Posts Tagged 'humpback whales'

Close encounters with Costa Rican wildlife!

From Laura Bankey, Director of Conservation

Hello again from Costa Rica! I hope you’ve enjoyed my updates from our Get Going Costa Rica family sweepstakes trip! Our travels through the country have been nothing short of amazing, and filled with so many encounters with wildlife.

One day last week was particulary memorable for our group. A small number of us braved the early morning hours to get a bird walk in before breakfast. In less than an hour we saw an incredible variety of bird species without even leaving the grounds of the hotel! We saw brightly colored birds like the cherries tanager, blue-grey tanager, great kiskadee, rufous-tailed hummingbird, and the bananaquit. My favorite, however, was the fiery-billed aracari and the chestnut-mandibled toucan. We watched the toucan for several minutes. He foraged for fruit at the top of a nearby tree and dazzled us with his bright colors.

After breakfast we took a bus to Marino Ballenas National Park where we boarded a boat to go whale and dolphin watching. As excited as I was to get out on the ocean, it was hard to ignore the absolute beauty of the park itself. It’s miles of undeveloped sandy beach, with lush tropical forests in the background and strikingly beautiful blue-green water in the foreground.

Soon after leaving the beach, our captain got word that other boats had spotted a female humpback whale and her 3-week-old calf. Female whales migrate from the south this time of year to give birth off the coast in this area. We got to watch the pair for close to an hour as they swam slowly and came up for breath. What a spectacular sight. Every time they emerged, it took my breath away. The baby seemed so small — although easily bigger than our boat — and came up for breath much more often than its mother. They swam close together, almost touching, for the entire time.

After leaving the whales, we headed south to check out the cave formations nearby. Along the way, our guide spotted sea turtles bobbing in the waves. It was a mating pair of olive ridleys. Again, it was truly amazing to have a chance to see this. The two were clasped tightly together in some odd sort of “twister” pose.

We never see the olive ridley in the Mid-Atlantic. Our Marine Animal Rescue Program often sees its close relative, the Kemp’s ridley. We currently have one undergoing rehabilitation right now and have released several already this year. There are only seven species of sea turtles in the world, and all of them are considered threatened or endangered. Every time I see one in the wild, I’m hopeful that we can help bring these turtles back to healthy population levels once again.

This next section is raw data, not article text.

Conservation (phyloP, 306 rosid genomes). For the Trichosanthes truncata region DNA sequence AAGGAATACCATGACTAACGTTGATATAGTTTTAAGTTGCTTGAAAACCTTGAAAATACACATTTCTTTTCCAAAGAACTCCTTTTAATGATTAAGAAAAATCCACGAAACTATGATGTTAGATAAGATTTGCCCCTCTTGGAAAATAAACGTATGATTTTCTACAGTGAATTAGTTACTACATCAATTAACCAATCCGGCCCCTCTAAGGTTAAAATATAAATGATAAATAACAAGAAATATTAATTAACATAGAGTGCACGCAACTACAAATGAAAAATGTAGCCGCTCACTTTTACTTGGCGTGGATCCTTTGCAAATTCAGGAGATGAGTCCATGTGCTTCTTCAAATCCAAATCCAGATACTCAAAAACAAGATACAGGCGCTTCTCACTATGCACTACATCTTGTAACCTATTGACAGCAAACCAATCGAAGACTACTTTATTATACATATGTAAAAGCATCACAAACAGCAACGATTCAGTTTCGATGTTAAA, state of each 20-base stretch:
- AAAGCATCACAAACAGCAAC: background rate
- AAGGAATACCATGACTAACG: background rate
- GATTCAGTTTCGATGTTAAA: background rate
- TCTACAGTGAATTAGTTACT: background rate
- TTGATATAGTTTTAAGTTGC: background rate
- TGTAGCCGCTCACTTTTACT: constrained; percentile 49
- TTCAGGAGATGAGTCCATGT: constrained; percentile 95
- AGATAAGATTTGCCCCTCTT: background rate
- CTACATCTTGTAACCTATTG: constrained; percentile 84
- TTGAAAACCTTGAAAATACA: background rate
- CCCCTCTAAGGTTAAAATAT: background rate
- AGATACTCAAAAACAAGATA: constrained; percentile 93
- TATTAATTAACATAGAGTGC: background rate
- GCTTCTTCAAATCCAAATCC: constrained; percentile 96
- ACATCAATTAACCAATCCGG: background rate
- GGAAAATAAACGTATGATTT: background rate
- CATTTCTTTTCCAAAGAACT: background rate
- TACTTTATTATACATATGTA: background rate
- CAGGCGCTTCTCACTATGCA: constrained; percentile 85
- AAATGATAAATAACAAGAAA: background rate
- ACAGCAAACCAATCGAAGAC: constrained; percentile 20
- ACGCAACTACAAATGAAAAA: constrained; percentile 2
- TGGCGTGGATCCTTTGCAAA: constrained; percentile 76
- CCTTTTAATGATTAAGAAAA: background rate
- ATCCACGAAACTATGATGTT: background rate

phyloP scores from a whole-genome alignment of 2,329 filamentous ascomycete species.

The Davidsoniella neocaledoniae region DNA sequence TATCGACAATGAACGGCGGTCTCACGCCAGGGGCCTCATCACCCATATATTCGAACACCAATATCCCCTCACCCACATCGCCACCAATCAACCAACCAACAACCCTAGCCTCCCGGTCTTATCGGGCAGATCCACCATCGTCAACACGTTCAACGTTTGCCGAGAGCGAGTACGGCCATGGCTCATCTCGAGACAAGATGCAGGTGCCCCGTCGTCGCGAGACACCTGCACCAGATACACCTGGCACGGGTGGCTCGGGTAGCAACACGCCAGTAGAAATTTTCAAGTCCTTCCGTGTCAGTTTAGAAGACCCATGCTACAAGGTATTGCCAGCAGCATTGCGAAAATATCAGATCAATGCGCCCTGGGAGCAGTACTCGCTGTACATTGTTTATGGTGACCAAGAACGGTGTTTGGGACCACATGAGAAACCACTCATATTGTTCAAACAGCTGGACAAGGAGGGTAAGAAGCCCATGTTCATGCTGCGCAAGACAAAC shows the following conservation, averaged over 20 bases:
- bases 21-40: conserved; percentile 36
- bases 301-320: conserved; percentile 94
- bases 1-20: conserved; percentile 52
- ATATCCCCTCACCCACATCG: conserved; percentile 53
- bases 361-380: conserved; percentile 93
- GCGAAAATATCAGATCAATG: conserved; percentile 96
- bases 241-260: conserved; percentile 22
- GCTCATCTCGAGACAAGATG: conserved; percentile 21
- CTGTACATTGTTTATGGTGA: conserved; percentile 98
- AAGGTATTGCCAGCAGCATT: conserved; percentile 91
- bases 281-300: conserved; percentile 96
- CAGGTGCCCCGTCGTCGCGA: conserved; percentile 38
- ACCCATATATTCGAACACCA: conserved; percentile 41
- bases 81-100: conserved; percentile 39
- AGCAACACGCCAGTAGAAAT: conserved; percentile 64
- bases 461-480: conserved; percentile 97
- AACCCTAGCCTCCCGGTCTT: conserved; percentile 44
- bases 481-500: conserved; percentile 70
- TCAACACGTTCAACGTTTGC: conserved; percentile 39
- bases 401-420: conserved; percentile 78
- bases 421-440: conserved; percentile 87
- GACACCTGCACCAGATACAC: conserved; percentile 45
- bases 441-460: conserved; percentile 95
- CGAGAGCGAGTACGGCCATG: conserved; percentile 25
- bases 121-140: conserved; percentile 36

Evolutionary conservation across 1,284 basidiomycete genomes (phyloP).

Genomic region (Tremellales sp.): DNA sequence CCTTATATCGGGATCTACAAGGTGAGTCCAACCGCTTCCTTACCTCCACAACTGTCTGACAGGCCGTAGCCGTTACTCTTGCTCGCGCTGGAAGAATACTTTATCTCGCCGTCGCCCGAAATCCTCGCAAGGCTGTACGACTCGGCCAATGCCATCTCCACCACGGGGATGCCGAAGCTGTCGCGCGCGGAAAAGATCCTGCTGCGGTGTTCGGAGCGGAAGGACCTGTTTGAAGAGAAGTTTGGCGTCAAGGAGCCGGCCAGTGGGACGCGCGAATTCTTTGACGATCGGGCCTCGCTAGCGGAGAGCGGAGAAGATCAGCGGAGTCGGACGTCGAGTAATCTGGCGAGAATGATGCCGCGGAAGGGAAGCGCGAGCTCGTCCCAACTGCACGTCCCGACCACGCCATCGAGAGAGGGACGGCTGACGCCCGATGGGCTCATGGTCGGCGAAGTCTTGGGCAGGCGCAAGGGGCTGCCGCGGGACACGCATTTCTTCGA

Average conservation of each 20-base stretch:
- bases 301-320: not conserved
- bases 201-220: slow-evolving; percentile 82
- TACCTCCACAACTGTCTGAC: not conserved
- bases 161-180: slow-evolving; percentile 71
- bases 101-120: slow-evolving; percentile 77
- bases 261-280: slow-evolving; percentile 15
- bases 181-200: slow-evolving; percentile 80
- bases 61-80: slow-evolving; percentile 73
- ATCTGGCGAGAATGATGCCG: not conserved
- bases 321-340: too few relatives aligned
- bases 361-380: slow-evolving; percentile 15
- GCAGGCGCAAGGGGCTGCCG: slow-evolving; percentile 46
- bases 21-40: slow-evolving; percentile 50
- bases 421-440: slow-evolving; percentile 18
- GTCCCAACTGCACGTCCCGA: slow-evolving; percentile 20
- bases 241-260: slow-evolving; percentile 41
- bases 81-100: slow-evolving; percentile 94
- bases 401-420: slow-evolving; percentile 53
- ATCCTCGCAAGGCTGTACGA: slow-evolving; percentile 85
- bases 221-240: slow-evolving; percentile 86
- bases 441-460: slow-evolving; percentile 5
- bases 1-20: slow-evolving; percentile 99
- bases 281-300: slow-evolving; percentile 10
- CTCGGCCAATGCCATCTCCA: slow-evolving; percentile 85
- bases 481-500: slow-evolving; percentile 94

Our guide told us that it’s common for these turtles to nest on nearby beaches beginning in October. They have, however, already seen three nests so far this August. There is a sense among a lot of people here that things are changing. Species are increasing or moving their ranges, and breeding/calving/nesting seasons are shifting.

Our next stop was a quick loop around whale island. This small rock formation is home to several nesting seabirds including the magnificent frigatebird, brown booby, and white ibis. New chicks were clearly visible by their contrasting colors.

After whale island, it was off to look at some caves and then find a calm spot to go snorkeling. Our group saw parrotfish, triggerfish, angelfish, and filefish. A pretty dizzying array for such a short time. We saw all of these amazing sights and animals before lunch!

Rare whale sightings in Maryland

Visitors to the beaches of Ocean City, Maryland, have been treated to some rare and interesting sightings recently. Our Marine Animal Rescue Program (MARP) has received several reports of large whales feeding very close to shore over the last week, which makes for great viewing while on vacation.

The whale in the photograph below has been identified as a humpback whale and was spotted at 42nd Street in Ocean City on June 18. The picture was provided courtesy of Jennifer and Steve Gower.

Our MARP staff members have been fielding a lot of questions about these sightings, so we’d like to share some important information:

As you can see from the picture, the whale is very close to the shore. The Mid-Atlantic coast is a popular destination for migrating marine mammals (dolphins, whales, seals or manatees) and sea turtles, but recently these animals are coming much closer to land.

Why is that? Large whales, like most marine animals, tend to congregate in areas where food is plentiful. Recently, large schools of Atlantic menhaden have been spotted along the Atlantic coast of Maryland and Delaware. As a result of this, there have been several big pods of dolphins, and even large whales spotted very close to shore feeding on the menhaden; at times there have even been reports of dolphins and large whales feeding in the same area together – what an exciting sight!

Continue reading ‘Rare whale sightings in Maryland’


Sign up for AquaMail

Twitter Updates


Follow

Get every new post delivered to your Inbox.

Join 236 other followers